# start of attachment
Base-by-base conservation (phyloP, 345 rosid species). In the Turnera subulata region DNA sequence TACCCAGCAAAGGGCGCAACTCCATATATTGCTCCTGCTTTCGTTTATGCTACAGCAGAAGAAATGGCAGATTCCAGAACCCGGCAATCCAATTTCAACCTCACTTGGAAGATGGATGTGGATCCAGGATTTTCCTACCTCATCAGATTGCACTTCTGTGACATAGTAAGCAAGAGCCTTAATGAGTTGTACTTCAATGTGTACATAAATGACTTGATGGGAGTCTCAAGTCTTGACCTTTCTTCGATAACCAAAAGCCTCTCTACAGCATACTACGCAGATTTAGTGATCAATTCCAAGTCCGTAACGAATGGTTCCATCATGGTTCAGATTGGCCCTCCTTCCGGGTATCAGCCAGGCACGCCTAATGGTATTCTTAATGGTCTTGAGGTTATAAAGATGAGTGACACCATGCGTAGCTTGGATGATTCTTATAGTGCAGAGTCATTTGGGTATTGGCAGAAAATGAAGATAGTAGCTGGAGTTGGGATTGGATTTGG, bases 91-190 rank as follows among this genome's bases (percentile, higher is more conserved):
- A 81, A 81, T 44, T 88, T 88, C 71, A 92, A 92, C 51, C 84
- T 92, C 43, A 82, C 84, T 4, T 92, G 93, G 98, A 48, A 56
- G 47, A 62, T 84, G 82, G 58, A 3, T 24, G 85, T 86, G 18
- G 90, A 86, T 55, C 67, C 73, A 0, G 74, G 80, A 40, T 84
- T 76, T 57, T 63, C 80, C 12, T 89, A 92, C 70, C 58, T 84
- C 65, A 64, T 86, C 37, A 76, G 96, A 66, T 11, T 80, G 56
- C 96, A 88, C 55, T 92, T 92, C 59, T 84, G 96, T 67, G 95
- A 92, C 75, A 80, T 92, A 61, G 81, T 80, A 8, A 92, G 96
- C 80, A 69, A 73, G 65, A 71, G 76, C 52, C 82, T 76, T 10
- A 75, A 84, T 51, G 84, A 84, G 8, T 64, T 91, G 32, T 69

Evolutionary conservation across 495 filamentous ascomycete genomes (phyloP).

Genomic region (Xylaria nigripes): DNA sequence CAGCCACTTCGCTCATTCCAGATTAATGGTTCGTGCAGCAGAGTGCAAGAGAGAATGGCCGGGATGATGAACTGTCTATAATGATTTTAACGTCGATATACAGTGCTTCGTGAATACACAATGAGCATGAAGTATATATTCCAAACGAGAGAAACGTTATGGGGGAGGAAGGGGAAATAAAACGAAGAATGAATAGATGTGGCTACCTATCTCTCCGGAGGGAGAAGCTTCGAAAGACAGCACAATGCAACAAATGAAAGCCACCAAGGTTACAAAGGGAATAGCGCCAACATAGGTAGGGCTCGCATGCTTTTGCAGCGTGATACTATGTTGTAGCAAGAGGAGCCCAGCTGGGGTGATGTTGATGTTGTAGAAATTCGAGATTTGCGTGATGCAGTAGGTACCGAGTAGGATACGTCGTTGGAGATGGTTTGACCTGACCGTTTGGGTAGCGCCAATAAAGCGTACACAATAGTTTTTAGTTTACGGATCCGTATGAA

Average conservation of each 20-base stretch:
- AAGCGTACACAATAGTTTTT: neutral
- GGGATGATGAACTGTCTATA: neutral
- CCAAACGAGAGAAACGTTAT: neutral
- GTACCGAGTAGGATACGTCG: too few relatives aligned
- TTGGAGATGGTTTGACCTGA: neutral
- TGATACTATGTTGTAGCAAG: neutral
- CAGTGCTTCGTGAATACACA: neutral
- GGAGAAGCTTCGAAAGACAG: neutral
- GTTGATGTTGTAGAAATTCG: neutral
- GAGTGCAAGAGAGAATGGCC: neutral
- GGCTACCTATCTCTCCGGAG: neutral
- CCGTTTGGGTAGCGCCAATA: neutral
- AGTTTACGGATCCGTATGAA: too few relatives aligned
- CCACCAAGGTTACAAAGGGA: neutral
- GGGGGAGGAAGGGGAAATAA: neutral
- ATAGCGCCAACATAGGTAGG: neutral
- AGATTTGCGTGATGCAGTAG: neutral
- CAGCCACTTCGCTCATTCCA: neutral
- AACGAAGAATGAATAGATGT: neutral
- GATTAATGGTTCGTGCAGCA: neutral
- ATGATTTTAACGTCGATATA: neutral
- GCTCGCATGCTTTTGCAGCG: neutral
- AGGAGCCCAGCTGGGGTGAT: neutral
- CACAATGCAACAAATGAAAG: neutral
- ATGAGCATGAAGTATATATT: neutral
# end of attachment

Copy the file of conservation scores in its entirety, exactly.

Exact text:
Base-by-base conservation (phyloP, 345 rosid species). In the Turnera subulata region DNA sequence TACCCAGCAAAGGGCGCAACTCCATATATTGCTCCTGCTTTCGTTTATGCTACAGCAGAAGAAATGGCAGATTCCAGAACCCGGCAATCCAATTTCAACCTCACTTGGAAGATGGATGTGGATCCAGGATTTTCCTACCTCATCAGATTGCACTTCTGTGACATAGTAAGCAAGAGCCTTAATGAGTTGTACTTCAATGTGTACATAAATGACTTGATGGGAGTCTCAAGTCTTGACCTTTCTTCGATAACCAAAAGCCTCTCTACAGCATACTACGCAGATTTAGTGATCAATTCCAAGTCCGTAACGAATGGTTCCATCATGGTTCAGATTGGCCCTCCTTCCGGGTATCAGCCAGGCACGCCTAATGGTATTCTTAATGGTCTTGAGGTTATAAAGATGAGTGACACCATGCGTAGCTTGGATGATTCTTATAGTGCAGAGTCATTTGGGTATTGGCAGAAAATGAAGATAGTAGCTGGAGTTGGGATTGGATTTGG, bases 91-190 rank as follows among this genome's bases (percentile, higher is more conserved):
- A 81, A 81, T 44, T 88, T 88, C 71, A 92, A 92, C 51, C 84
- T 92, C 43, A 82, C 84, T 4, T 92, G 93, G 98, A 48, A 56
- G 47, A 62, T 84, G 82, G 58, A 3, T 24, G 85, T 86, G 18
- G 90, A 86, T 55, C 67, C 73, A 0, G 74, G 80, A 40, T 84
- T 76, T 57, T 63, C 80, C 12, T 89, A 92, C 70, C 58, T 84
- C 65, A 64, T 86, C 37, A 76, G 96, A 66, T 11, T 80, G 56
- C 96, A 88, C 55, T 92, T 92, C 59, T 84, G 96, T 67, G 95
- A 92, C 75, A 80, T 92, A 61, G 81, T 80, A 8, A 92, G 96
- C 80, A 69, A 73, G 65, A 71, G 76, C 52, C 82, T 76, T 10
- A 75, A 84, T 51, G 84, A 84, G 8, T 64, T 91, G 32, T 69

Evolutionary conservation across 495 filamentous ascomycete genomes (phyloP).

Genomic region (Xylaria nigripes): DNA sequence CAGCCACTTCGCTCATTCCAGATTAATGGTTCGTGCAGCAGAGTGCAAGAGAGAATGGCCGGGATGATGAACTGTCTATAATGATTTTAACGTCGATATACAGTGCTTCGTGAATACACAATGAGCATGAAGTATATATTCCAAACGAGAGAAACGTTATGGGGGAGGAAGGGGAAATAAAACGAAGAATGAATAGATGTGGCTACCTATCTCTCCGGAGGGAGAAGCTTCGAAAGACAGCACAATGCAACAAATGAAAGCCACCAAGGTTACAAAGGGAATAGCGCCAACATAGGTAGGGCTCGCATGCTTTTGCAGCGTGATACTATGTTGTAGCAAGAGGAGCCCAGCTGGGGTGATGTTGATGTTGTAGAAATTCGAGATTTGCGTGATGCAGTAGGTACCGAGTAGGATACGTCGTTGGAGATGGTTTGACCTGACCGTTTGGGTAGCGCCAATAAAGCGTACACAATAGTTTTTAGTTTACGGATCCGTATGAA

Average conservation of each 20-base stretch:
- AAGCGTACACAATAGTTTTT: neutral
- GGGATGATGAACTGTCTATA: neutral
- CCAAACGAGAGAAACGTTAT: neutral
- GTACCGAGTAGGATACGTCG: too few relatives aligned
- TTGGAGATGGTTTGACCTGA: neutral
- TGATACTATGTTGTAGCAAG: neutral
- CAGTGCTTCGTGAATACACA: neutral
- GGAGAAGCTTCGAAAGACAG: neutral
- GTTGATGTTGTAGAAATTCG: neutral
- GAGTGCAAGAGAGAATGGCC: neutral
- GGCTACCTATCTCTCCGGAG: neutral
- CCGTTTGGGTAGCGCCAATA: neutral
- AGTTTACGGATCCGTATGAA: too few relatives aligned
- CCACCAAGGTTACAAAGGGA: neutral
- GGGGGAGGAAGGGGAAATAA: neutral
- ATAGCGCCAACATAGGTAGG: neutral
- AGATTTGCGTGATGCAGTAG: neutral
- CAGCCACTTCGCTCATTCCA: neutral
- AACGAAGAATGAATAGATGT: neutral
- GATTAATGGTTCGTGCAGCA: neutral
- ATGATTTTAACGTCGATATA: neutral
- GCTCGCATGCTTTTGCAGCG: neutral
- AGGAGCCCAGCTGGGGTGAT: neutral
- CACAATGCAACAAATGAAAG: neutral
- ATGAGCATGAAGTATATATT: neutral